However ambiguous hot dog meat may be, O’Malley’s proves the formula for success in the business is anything but. “We try to be consistent, we try to give good service, and we try to buy the best,” Jinger O’Malley said simply. Beyond that, there’s not much their customers want them to do. The hot dogs at O’Malley’s are indisputably good stuff, but they’re also reliable, with few frills. There’s something endearing to the human taste buds about hot dogs; people don’t grow out of them like they do with chicken fingers. In one brief trip to O’Malley’s, I ran into a police officer, a group of kids on their way home from school, and a grandmother—all before I could finish my french fries. I don’t quite know how to explain the universal appeal and savory goodness of the hot dog, and when I asked Jinger O’Malley, she admitted that she wasn’t exactly sure either. But she gets it.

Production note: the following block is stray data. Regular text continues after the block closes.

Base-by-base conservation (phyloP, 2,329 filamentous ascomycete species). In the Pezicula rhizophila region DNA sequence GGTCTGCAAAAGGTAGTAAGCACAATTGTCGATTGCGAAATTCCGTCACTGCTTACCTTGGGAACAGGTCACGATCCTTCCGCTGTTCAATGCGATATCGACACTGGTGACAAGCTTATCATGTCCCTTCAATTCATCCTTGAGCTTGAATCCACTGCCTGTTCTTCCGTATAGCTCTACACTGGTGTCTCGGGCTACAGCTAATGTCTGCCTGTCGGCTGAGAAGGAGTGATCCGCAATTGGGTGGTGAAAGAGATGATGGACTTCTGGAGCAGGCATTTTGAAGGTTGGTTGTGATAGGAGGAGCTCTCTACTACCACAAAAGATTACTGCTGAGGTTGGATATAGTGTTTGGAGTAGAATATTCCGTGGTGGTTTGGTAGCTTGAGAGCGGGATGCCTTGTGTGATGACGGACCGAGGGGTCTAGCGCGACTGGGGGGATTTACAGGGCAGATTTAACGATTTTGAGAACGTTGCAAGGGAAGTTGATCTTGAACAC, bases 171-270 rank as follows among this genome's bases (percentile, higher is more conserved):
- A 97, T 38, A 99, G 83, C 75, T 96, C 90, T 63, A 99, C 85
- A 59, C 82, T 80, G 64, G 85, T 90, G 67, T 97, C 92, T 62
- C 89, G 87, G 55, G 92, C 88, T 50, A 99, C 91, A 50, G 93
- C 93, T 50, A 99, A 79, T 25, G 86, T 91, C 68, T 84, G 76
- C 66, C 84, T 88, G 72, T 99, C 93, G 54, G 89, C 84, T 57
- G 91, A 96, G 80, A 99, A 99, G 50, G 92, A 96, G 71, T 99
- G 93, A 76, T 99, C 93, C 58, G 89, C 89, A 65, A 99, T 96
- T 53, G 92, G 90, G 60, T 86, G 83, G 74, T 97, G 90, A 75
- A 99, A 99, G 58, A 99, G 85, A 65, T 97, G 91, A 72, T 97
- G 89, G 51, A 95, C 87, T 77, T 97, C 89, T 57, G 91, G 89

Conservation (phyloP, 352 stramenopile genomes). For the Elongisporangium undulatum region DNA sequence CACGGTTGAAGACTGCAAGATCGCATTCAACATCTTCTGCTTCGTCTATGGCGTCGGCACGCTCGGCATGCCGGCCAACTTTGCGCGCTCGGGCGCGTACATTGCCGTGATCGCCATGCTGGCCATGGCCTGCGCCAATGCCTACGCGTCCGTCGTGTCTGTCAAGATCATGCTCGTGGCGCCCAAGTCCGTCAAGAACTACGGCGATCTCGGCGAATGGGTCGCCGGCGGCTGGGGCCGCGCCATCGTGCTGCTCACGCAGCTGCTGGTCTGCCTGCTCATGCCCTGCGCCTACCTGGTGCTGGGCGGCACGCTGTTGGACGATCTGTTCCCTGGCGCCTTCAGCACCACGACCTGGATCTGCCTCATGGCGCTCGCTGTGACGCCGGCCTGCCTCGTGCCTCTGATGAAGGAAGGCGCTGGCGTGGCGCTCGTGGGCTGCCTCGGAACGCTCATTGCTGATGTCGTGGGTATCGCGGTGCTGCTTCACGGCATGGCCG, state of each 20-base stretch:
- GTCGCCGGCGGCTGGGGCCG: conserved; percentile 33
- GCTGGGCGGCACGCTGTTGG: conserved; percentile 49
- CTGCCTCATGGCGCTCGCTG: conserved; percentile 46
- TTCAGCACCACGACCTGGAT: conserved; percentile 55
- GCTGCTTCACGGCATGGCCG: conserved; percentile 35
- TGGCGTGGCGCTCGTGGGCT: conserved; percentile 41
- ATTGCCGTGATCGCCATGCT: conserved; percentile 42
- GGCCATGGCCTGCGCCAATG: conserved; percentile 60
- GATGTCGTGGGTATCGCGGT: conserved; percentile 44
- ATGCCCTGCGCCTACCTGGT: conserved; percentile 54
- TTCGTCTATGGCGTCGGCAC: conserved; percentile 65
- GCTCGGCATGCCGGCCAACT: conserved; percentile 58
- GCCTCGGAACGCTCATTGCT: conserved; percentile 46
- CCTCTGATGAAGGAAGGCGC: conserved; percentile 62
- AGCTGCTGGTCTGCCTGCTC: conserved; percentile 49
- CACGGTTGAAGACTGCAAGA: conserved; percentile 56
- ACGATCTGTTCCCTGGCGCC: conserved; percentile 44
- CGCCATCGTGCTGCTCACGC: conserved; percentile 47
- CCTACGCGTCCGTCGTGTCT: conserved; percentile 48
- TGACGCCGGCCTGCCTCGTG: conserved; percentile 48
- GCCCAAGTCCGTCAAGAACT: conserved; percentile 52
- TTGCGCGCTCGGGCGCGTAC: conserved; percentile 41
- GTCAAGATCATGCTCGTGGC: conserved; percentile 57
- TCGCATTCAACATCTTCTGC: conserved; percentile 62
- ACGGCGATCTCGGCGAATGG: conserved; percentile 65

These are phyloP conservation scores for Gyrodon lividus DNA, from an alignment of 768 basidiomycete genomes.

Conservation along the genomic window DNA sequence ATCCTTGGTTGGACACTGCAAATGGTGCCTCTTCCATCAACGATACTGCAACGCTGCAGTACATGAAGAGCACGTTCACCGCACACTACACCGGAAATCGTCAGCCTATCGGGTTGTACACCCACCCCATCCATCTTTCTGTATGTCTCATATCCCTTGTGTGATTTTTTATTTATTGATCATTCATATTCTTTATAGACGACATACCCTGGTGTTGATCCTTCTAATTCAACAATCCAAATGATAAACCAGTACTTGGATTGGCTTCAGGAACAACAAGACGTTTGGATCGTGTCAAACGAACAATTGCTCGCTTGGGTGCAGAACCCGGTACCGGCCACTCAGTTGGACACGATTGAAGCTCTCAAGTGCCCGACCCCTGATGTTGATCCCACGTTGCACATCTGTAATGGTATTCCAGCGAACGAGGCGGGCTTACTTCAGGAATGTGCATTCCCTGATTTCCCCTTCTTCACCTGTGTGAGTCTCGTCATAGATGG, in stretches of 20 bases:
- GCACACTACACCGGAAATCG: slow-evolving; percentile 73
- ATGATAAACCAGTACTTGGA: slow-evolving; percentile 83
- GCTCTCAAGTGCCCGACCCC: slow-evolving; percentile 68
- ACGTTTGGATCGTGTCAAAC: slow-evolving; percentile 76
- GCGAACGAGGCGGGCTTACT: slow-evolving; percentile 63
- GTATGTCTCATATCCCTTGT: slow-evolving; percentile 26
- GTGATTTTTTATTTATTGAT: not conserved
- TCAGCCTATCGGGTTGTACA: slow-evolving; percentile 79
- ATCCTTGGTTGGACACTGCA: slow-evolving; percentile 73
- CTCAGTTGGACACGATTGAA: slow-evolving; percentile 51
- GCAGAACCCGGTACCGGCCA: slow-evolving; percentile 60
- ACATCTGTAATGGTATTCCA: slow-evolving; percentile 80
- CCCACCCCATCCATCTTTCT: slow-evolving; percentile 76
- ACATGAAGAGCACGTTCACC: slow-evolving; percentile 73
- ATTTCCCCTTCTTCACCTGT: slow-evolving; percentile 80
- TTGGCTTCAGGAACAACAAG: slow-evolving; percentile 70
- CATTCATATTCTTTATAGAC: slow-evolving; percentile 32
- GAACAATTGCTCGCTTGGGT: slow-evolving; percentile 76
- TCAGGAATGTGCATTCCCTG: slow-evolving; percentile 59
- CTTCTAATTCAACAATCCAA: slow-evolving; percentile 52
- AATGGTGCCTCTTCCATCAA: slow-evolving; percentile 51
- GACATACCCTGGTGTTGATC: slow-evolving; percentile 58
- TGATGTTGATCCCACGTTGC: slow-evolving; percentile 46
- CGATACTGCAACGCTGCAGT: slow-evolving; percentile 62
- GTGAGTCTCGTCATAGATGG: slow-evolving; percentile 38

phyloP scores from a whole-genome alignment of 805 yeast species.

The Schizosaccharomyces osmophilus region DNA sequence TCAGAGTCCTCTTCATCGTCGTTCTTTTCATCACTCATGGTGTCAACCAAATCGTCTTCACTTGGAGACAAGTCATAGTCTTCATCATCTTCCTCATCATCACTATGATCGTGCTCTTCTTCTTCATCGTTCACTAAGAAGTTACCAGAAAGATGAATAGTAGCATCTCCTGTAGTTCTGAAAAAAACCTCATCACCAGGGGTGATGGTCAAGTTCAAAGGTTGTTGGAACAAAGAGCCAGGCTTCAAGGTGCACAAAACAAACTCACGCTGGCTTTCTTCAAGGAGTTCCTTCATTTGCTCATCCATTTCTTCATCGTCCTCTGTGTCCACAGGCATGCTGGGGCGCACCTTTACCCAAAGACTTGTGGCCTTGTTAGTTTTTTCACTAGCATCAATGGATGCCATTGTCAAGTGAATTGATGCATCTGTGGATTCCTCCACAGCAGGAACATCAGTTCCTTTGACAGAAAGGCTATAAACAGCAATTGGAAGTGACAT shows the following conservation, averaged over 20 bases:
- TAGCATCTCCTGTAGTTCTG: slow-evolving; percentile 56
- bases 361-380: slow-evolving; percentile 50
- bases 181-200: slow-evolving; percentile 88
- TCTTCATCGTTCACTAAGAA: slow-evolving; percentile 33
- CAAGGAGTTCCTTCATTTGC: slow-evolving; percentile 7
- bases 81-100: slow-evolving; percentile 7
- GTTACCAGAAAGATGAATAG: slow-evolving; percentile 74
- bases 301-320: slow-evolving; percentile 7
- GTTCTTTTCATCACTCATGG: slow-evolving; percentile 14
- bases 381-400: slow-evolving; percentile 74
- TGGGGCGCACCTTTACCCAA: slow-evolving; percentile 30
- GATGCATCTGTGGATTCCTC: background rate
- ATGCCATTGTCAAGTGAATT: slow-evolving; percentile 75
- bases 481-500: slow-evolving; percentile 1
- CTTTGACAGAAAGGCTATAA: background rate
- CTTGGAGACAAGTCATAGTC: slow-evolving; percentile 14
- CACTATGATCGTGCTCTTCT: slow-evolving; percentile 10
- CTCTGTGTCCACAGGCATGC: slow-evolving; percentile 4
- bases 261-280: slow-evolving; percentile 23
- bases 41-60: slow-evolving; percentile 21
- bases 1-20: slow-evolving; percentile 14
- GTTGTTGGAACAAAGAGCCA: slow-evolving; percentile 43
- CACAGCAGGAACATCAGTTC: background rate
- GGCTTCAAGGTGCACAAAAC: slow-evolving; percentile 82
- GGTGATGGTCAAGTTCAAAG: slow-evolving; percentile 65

Though consistency may be a virtue when it comes to selling hot dogs, you can’t help but appreciate the differences as you follow your nose from one joint to the next. And yet the ingredients are often the same. Vienna Beef has been selling hot dogs to some of the best places in the city since the pre-Sinclair days (O’Malley’s is in their “Hall of Fame”), and the Chicago-style toppings have become something of a religion. The differences often seem inexplicable.
Take, for instance, the suspiciously similar Jim’s Original and Express Grill. They are dead neighbors; both are just south of Roosevelt, just east of Halsted. Both specialize in Polish sausage, the hot dog’s mouthwatering cousin. They’re also the same shade of yellow, open twenty-four hours, and will charge you the exact same prices for the exact same menu. But your taste buds can tell the difference. The sausages at Jim’s pop with savory notes that Express can’t match.